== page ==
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Buddha died. Jesus died. You will die. I will die.


Andrew

This is re posted.


Andrew Keller

Every morning, Larry and I dig into a form or idea that has caught our eye. Our hope is that our chat inspires you to never stop thinking and possibly challenges you in a new way. If you'd like to help support the show, please visit patreon.com slash reposted. Thank you for stopping by.


Larry

Mr. Keller, I could not get enough of this Michael Easter book that you have turned me on to it's called the comfort crisis. Yesterday we chatted about boredom. Today it's death. Here's a quote from a chapter in the book. And it's quoting a dude from boot pond who said pretend you're walking along a trail, he explained and there's a cliff in 500 yards to catch the cliff his death. And we will all walk off and Buddha died, Jesus died, you're going to die, I will die. I'd like to die on that bed. Do you know? Don't you want to know where the cliff is? he asked. Because only then can we change our course, we could take a more scenic route. Notice the beauty of the trail before it ends. Say the things we truly want to say to the people we're walking with, and quote, the Good Book and the good people of Bhutan argue that the secret to happiness is thinking about your own death. Now I personally do not like thinking about death. Because I feel like I'm gonna Jinx myself. I really mean that. If you like if I think about my death, I'm gonna Jinx myself and I'm gonna die.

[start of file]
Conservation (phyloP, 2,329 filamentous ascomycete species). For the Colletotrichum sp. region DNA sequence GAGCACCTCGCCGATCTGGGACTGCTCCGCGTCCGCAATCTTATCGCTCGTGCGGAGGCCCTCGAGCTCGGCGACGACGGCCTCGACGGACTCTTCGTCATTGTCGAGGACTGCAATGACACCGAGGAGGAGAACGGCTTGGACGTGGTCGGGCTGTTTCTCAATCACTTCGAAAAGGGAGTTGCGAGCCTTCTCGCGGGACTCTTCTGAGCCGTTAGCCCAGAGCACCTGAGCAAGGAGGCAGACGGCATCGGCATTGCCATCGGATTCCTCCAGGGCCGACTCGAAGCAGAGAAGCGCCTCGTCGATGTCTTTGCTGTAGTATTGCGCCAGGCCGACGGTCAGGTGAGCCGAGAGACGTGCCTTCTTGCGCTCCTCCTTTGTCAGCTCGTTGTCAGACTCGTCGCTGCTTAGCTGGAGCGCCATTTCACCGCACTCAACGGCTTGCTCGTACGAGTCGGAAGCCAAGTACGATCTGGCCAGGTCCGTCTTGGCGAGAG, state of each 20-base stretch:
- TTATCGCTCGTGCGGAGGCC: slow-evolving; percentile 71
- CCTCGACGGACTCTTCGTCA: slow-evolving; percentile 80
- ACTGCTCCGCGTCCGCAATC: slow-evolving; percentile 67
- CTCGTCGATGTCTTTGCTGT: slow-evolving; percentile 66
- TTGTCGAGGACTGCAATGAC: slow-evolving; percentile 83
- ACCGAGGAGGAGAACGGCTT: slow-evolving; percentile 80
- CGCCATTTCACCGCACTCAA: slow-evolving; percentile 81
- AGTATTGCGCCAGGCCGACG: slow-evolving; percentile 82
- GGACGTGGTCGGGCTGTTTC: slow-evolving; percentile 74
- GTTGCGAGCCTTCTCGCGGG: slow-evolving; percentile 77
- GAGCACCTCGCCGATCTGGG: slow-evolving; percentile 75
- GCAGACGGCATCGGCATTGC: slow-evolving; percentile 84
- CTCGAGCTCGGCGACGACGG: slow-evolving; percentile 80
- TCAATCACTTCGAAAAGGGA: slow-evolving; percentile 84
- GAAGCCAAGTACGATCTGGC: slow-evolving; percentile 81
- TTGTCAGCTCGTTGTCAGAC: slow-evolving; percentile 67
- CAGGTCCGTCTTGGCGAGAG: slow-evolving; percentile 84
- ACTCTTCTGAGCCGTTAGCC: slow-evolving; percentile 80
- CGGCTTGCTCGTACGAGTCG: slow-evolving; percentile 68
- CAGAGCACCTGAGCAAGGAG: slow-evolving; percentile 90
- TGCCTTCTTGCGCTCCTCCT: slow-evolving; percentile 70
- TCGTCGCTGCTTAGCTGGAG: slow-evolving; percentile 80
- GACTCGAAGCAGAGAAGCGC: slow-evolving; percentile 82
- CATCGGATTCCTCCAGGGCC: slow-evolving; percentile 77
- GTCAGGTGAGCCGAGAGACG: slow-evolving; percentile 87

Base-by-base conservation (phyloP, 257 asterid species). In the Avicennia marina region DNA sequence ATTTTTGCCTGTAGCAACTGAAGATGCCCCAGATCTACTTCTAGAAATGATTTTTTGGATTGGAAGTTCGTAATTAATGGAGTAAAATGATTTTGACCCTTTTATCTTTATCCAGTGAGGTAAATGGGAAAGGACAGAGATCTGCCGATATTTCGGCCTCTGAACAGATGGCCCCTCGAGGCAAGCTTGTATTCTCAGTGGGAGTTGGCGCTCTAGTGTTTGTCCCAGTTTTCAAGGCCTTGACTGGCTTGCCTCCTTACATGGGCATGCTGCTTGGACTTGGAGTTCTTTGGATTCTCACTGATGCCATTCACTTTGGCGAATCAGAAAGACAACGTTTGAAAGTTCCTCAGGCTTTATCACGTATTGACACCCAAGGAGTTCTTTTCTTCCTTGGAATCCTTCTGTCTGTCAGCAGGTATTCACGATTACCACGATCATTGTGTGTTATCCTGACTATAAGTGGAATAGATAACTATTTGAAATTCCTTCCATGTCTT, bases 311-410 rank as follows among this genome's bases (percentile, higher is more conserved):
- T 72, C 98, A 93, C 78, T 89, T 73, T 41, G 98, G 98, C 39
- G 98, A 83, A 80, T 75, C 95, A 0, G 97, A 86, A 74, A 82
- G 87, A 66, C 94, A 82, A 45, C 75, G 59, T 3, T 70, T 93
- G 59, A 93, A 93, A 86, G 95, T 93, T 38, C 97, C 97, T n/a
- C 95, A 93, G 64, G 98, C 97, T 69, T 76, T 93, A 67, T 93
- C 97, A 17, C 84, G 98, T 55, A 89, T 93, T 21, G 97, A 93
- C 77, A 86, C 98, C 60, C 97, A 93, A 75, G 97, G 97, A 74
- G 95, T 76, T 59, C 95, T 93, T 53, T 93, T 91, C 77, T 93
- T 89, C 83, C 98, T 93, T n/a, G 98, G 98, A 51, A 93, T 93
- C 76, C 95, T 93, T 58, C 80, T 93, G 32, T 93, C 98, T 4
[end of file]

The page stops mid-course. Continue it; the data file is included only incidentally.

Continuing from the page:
Andrew Keller

Well, good news is you will die. So it doesn't matter. At the comfort crisis. You look really comfortable with that sweatshirt on. So I wanted to point that Yeah, thank you. I like that. Yeah, I mean, I think it's interesting. They say take the more scenic route, which traditionally, like a road trip is the longer route. But in life, I don't think it necessarily means the longer route. It's like, Oh, you see the cliff, let's avoid it taking the more scenic route. The way I'm kind of interpreting this is live life to the fullest whether you're going to die when you're 3060 or 90, it doesn't matter. Like I think it's better to die at 30 living a full life and die at 90 to be constantly afraid. And you could look back at 2020 and see all the mental health problems people had by being in isolation and being in constant fear. That's not a life well lived, I would argue.


Larry